It was in her own way, but at the worst, the best, She gave you something altogether new. And through it all, from her, no word, She scarcely saw You, scarcely heard: Surely You knew when she so touched You with her hair.
Or by the wet cheek lying there, And while her perfume clung to You from head to feet all through the day That You can change the things for which we care. But even You, unless You kill us, not the way. This, then was peace for her, but passion too.
I wonder was it like a kiss that once I knew, The only one that I would care to take
Into the grave with me, to which if there were afterwards, to wake. Almost as happy as the carven dead In some dim chancel lying head by head We slept with it, but face to face, the whole night through — One breath, one throbbing quietness, as if the thing behind our lips was endless life, Lost, as I woke, to hear in the strange earthly dawn, his "Are you there." And lie still, listening to the wind outside, among the firs.
So Mary chose the dream of Him for what was left to her of night and day, It is the only truth: it is the dream in us that neither life nor death nor any other thing can take away: But if she had not touched Him in the doorway of the dream could she have cared so much ?
She was a sinner, we are what we are: the spirit afterwards, but first, the touch. And He has never shared with me my haunted house beneath the trees Of Eden and Calvary, with its ghosts that have not any eyes for tears, And the happier guests who would not see, or if they did, remember these. Though they lived there a thousand years. Outside, too gravely looking at me. He seems to stand.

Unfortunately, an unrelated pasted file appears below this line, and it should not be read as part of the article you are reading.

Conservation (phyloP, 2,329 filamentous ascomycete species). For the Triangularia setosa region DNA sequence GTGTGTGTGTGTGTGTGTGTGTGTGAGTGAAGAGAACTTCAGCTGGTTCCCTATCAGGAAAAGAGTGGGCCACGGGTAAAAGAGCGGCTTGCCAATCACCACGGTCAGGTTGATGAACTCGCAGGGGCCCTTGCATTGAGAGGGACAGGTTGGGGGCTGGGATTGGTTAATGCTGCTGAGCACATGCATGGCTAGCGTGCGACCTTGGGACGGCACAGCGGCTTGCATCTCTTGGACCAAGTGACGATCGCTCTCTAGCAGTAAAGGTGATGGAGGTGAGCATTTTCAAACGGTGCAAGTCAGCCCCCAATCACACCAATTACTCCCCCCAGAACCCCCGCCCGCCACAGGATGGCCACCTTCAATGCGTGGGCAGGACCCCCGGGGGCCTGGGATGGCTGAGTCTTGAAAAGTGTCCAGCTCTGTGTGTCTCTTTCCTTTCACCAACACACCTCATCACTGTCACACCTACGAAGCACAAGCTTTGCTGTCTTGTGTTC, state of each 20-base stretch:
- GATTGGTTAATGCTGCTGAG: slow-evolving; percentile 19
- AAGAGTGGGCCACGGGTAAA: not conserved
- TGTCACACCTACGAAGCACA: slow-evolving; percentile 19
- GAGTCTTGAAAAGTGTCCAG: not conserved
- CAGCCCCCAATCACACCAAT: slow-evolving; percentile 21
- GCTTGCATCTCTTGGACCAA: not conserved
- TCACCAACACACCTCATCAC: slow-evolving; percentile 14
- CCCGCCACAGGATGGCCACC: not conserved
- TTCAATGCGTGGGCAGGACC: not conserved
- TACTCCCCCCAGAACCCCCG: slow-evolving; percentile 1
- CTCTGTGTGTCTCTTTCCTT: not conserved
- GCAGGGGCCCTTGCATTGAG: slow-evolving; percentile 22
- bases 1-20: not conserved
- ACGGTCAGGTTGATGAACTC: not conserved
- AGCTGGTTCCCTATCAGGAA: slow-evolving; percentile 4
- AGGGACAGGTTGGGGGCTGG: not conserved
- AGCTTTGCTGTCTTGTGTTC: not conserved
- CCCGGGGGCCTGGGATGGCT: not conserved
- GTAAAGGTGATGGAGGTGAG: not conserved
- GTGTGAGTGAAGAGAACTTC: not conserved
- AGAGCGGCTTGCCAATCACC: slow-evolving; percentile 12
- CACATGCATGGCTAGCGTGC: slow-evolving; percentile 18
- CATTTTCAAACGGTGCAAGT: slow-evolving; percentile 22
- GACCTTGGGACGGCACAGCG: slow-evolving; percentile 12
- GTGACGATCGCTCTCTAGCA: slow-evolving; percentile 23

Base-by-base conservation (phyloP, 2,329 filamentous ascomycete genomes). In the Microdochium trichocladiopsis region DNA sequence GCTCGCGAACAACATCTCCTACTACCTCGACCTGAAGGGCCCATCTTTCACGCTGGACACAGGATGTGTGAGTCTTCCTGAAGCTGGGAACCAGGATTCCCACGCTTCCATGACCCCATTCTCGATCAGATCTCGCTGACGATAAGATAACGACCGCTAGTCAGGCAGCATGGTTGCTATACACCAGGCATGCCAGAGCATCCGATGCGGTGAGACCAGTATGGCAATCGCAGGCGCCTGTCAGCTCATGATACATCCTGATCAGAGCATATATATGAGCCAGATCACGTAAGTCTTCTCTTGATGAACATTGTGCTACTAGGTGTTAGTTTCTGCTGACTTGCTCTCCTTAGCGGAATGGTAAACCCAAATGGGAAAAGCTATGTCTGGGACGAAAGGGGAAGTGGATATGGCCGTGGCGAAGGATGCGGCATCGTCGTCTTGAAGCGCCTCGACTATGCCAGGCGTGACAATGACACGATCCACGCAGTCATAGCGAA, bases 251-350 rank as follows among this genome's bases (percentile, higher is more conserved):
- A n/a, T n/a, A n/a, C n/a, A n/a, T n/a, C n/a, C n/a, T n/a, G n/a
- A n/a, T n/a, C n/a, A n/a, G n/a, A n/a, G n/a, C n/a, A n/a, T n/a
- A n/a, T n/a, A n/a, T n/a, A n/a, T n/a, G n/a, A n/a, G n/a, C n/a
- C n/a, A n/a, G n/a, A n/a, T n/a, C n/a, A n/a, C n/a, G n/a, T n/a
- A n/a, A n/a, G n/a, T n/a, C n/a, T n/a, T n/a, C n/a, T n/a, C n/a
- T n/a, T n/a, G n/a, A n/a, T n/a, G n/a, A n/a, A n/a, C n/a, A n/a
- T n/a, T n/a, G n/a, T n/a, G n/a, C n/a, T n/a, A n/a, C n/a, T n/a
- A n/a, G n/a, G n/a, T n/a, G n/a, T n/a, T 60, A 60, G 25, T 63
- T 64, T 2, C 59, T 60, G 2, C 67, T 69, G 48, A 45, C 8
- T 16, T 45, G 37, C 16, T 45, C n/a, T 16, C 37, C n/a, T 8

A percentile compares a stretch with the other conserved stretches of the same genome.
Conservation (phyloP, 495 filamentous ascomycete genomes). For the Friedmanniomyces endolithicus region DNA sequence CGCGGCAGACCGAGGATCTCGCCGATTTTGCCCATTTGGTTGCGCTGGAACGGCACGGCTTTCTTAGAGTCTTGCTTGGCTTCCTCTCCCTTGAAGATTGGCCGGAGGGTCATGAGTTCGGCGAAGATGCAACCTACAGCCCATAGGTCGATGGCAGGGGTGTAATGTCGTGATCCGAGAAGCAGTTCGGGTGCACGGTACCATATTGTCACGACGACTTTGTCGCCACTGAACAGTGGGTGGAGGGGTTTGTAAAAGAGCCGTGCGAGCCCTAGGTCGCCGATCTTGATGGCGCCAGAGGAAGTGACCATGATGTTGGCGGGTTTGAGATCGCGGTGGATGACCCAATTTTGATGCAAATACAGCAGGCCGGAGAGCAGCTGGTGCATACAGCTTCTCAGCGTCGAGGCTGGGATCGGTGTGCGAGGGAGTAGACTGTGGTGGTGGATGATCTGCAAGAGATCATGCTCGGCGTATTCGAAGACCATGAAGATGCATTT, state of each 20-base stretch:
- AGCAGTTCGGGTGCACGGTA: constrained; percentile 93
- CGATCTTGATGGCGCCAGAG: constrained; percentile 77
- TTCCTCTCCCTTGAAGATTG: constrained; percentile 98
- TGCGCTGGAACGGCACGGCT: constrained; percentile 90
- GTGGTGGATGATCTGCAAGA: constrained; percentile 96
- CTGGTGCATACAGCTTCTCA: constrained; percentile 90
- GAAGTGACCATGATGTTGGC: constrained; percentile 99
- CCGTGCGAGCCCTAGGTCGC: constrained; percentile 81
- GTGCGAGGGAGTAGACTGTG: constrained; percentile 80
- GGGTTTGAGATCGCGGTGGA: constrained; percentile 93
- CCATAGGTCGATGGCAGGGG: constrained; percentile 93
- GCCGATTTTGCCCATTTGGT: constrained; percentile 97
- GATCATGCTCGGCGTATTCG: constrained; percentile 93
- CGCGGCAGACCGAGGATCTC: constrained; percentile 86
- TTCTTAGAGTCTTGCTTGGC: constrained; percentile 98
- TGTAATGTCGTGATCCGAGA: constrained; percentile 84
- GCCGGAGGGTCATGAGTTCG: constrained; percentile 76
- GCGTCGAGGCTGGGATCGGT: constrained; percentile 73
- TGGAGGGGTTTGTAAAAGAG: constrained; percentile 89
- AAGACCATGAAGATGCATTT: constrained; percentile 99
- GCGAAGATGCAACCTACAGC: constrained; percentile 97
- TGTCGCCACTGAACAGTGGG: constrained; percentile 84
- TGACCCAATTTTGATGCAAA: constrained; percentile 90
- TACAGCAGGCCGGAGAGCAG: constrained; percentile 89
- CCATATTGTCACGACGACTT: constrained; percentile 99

And looking at Him, if my forgotten spirit came.

Charlotte Mew

 (1869 - 1928)




Charlotte Mary Mew was born in Bloomsbury (London) in November 
15, 1869. She was the daughter of an architect, who died when 
she was an infant. Charlotte Mew published stories, essays 
and poems. She read widely in French and spent several holidays 
in northern France. Mew had numerous admirers, including 
Thomas Hardy, Virginia Woolf, Ezra Pound, Siegfried Sassoon 
and Sara Teasdale.
Her life was darkened by her brother’s and younger sister’s mental 
illness, which confined them to asylums.
At the age of 14 'Lotti' fell madly in love with Lucy Harrison, who was 
a lesbian. Lucy was headmistress at the Gower Street School, where 
Lotti was a pupil.
Two other  major loves of her life were the writer Ella D'Arcy 
and the novelist May Sinclair. Ella returned her overtures of love. 
Charlotte gave up around 1902. 
In 1913, Charlotte fell in love with her friend May Sinclair. 
After a couple of years May became nasty and told others about 
Charlotte's lesbian feelings. She described them a crazy scene 
where she had to leap five times over a bed to get away from her. 
Charlotte's feelings were wounded so badly that she suffered 
a short period of depression. Their friendship ended around 1916.
After the death of her mother and her closest sister Anna (whom 
she lived with) was diagnosed with liver cancer, Charlotte began 
to have serious delusions. When her sister died, she descended 
into a deep depression and was admitted to a nursing home where 
she committed suicide by drinking half a bottle of Lysol.
Her works: Charlotte Mew's short stories appeared early and were published since 1894. "Passed"(1894). "A Wedding Day" (1895). "The China Bowl"(1899). Play. Broadcasted on the B.B.C. West Region, 12 Nov. 1953. "Miss Bolt" (April 1901). "Notes in a Brittany Convent" (Oct. 1901). "Mademoiselle" (1904). "The Poems of Emily Brontλ" (1904). Essay. "Mark Stafford's Wife" (1905). "In the Curι's Garden" (1902). "An Open Door" (1903). "The Smile" (1904). "Mary Stuart in Fiction" (1912). Essay. "Men and Trees" (1913). "An Old Servant" (Oct. 1918). "The Hay-Market" (14 Feb. 1914). "The Smile" (May 1914). "A Fatal Fidelity" (1953). "The Wheat" (1954).
Mew's most well-known poems: "Madeleine in Church" (1913). "The Fete" (1916). "The Farmer's Bride" (1916). A collection of 28 poems. The edition, published in 1921, contains 11 more poems.